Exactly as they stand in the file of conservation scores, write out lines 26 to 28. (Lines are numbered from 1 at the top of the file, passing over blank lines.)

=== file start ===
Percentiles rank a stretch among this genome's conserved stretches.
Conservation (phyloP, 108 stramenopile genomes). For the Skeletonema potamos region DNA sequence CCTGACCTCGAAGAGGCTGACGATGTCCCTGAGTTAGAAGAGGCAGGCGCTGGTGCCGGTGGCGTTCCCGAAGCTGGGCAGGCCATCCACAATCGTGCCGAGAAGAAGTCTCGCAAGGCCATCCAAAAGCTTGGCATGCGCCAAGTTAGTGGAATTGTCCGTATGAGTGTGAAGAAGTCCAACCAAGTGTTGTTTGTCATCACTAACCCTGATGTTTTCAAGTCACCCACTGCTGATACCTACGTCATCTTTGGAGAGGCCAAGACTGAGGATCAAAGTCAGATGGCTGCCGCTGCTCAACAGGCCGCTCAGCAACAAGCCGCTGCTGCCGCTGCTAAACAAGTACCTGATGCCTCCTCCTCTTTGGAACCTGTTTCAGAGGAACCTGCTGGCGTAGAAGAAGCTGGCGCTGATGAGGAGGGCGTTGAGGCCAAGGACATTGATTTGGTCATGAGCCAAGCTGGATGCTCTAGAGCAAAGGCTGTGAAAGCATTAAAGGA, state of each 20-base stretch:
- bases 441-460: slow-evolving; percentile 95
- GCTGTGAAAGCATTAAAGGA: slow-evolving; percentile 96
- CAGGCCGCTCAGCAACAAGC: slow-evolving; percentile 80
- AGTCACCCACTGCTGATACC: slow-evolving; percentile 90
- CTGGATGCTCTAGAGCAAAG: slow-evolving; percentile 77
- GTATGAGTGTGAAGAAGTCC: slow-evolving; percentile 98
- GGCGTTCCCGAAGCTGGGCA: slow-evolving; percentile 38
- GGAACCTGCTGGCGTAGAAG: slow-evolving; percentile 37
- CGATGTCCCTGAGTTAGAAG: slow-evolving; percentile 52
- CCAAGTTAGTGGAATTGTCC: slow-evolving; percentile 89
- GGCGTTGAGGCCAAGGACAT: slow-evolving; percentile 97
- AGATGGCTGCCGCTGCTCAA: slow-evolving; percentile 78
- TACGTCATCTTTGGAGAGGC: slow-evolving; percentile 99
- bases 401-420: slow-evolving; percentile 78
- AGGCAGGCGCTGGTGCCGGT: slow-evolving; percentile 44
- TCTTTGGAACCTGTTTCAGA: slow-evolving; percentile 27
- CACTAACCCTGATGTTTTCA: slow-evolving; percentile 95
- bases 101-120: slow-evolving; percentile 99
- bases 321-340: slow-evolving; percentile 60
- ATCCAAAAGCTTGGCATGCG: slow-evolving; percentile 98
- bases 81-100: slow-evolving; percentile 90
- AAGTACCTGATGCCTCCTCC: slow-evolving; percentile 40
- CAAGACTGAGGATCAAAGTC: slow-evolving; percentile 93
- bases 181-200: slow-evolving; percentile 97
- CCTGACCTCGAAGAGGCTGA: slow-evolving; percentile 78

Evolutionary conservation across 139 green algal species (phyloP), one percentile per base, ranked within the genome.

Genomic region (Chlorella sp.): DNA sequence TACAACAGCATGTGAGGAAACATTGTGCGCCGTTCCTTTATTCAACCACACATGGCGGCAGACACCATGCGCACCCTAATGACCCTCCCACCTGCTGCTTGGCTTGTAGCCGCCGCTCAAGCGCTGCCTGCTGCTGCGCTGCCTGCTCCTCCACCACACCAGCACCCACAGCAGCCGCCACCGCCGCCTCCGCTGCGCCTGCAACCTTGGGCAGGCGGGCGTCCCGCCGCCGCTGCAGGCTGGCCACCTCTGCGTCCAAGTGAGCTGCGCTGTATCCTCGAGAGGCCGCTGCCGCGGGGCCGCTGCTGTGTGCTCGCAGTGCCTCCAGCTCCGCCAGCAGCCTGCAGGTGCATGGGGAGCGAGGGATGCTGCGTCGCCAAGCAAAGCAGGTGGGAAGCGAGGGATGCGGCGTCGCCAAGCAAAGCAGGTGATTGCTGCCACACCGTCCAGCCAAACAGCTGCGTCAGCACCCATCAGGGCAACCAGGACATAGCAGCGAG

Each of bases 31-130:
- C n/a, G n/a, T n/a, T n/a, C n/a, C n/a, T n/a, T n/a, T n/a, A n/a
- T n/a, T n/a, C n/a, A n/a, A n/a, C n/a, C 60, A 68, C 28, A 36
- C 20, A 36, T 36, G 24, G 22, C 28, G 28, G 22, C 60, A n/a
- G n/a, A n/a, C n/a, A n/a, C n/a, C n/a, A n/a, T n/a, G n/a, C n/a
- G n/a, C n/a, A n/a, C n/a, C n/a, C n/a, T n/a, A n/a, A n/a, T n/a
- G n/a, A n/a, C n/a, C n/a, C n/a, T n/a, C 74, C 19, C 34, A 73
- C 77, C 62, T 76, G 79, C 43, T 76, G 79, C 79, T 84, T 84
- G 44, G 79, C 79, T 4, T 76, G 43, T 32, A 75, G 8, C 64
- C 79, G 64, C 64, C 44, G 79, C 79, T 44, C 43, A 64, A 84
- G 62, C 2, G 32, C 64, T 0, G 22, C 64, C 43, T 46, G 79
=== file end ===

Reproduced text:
- bases 181-200: slow-evolving; percentile 97
- CCTGACCTCGAAGAGGCTGA: slow-evolving; percentile 78

Evolutionary conservation across 139 green algal species (phyloP), one percentile per base, ranked within the genome.